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Although my question is specific to IT industry, I think it can be generalized to a question about dealing with something that was done poorly by your predecessors.

I joined my current team some time ago, and at that time there was already a pretty large codebase in the project. Parts of the codebase are written in a poor fashion, and we're constantly experiencing problems with that functionality. The development team has already brought this problem to the attention of the management and there are plans to review those parts of the codebase and potentially reimplement the functionality from scratch. However, these tasks have very low priority on the backlog, and given the size of the team and the workload, probably "never" is a pretty close time estimate for that work being done. At the same time, we receive bad reviews from the customers and stakeholders about poor user experience. Is there anything else the development team can do to convince management that this is high priority job?

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"At the same time, we receive bad reviews from the customers and stakeholders about poor user experience. Is there anything else the development team can do to convince management that this is high priority job?"

Under normal circumstances, customer complaints about a poor user experience should result a top priority mandate to dev from management. Because if enough customers are lost, then the business is in jeopardy.

The fact that the management has kicked any improvement to the user experience to the bottom of the priority pile - that's troubling. Because it's troubling that there could be issues that are more urgent and more critical than improving the user experience.

Just to make sure, the team should report (again) that the poor user experience is alienating customers and endangering the business model and should recommend (again) that the priority on this issue be escalated. Having said that, the dev team emphasizes that it makes its recommendation while respecting management's prerogative to set priorities.

This is not a happy situation.

  • Would it be time to keep the resume updated, if management insists that UX is not important? – Mindwin Nov 17 '16 at 20:25
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Use the normal method, refer customer complaints to management to deal with.

It's not your role to be dealing with things you have no control over. Management can explain to the client about priorities or whatever they want, it's not your problem. You just need to focus on the priorities handed to you from your superiors. Anything else is given to the people responsible for it.

As a customer I would have no interest in liaising with someone who could not fix my issues (I'd have no interest in the reason) and didn't have the authority to get things done. I want to be talking to the 'proper' people, in this case that would be management.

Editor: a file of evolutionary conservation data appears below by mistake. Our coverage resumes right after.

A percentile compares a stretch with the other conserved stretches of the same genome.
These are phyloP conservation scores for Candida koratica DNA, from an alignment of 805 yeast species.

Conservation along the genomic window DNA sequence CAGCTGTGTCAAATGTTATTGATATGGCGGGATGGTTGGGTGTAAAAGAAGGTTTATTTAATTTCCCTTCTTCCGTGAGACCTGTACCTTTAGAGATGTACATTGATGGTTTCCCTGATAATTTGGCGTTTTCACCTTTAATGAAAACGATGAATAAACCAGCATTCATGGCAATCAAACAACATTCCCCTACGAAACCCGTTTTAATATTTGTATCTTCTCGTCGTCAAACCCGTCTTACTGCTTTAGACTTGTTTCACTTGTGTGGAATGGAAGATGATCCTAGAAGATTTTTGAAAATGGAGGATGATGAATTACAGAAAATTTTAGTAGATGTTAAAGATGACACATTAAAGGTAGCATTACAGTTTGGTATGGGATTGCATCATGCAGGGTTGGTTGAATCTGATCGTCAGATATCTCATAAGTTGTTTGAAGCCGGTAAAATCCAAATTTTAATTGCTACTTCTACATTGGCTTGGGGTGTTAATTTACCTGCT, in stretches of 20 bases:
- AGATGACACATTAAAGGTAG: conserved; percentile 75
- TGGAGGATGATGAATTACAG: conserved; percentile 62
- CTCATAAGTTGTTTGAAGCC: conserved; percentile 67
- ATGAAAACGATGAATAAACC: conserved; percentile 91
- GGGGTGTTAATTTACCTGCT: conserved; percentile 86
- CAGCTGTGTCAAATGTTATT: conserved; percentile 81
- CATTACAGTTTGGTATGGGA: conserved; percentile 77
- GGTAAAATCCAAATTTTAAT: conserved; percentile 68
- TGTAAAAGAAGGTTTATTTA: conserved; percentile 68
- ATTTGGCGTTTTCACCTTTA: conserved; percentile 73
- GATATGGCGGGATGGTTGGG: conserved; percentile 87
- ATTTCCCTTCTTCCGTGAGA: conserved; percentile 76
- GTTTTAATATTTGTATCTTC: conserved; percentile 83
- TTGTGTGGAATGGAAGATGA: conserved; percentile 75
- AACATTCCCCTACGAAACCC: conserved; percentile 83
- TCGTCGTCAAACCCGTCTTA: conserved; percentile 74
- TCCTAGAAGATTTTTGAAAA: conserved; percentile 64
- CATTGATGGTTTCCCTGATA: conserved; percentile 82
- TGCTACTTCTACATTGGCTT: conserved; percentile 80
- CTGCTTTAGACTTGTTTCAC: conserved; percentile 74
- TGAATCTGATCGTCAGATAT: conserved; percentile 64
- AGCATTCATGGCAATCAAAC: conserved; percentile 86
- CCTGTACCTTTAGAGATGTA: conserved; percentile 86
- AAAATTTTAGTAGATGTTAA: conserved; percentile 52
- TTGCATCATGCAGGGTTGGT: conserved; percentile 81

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It's possible that your management does not understand the connection between "Parts of the codebase are written in a poor fashion, and we're constantly experiencing problems with that functionality." and "bad reviews from the customers and stakeholders about poor user experience." Your task is to convince management to recognize that connection.

Document the relation between each customer complaint and some particular bad code. Explain how a proper implementation would have forestalled the complaint.

At this point you may identify complaints not related to a poor codebase. Don't force the connection; you will only weaken your case.

Then, for each such identified connection, prepare a detailed proposal comparing the cost of the fix with the cost of the complaint. You may be surprised to find that some code problems really aren't worth fixing.

When you present the surviving proposals to management, begin with the strongest and most obvious. This will help institute the habit of looking for ROI in maintenance, and make it easier to get management to listen to further proposals.

I believe that when you expose the connection between fixable poor quality and expensive customer complaints where the cost of the fix is less than the cost of the complaints, management will change their minds. And when you find a connection where the cost if the fix is more than the cost of the complaints, you will change your mind. Either way, you get on the same page as your management.

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It's really not your job to convince management how to run their business properly. It's your job and professional responsibility to make that software work as well as you can, with the resources and priorities that you are given. It is also your personal responsibility to figure out if or when the ship is sinking, and be prepared to leave before you are dragged down with it.

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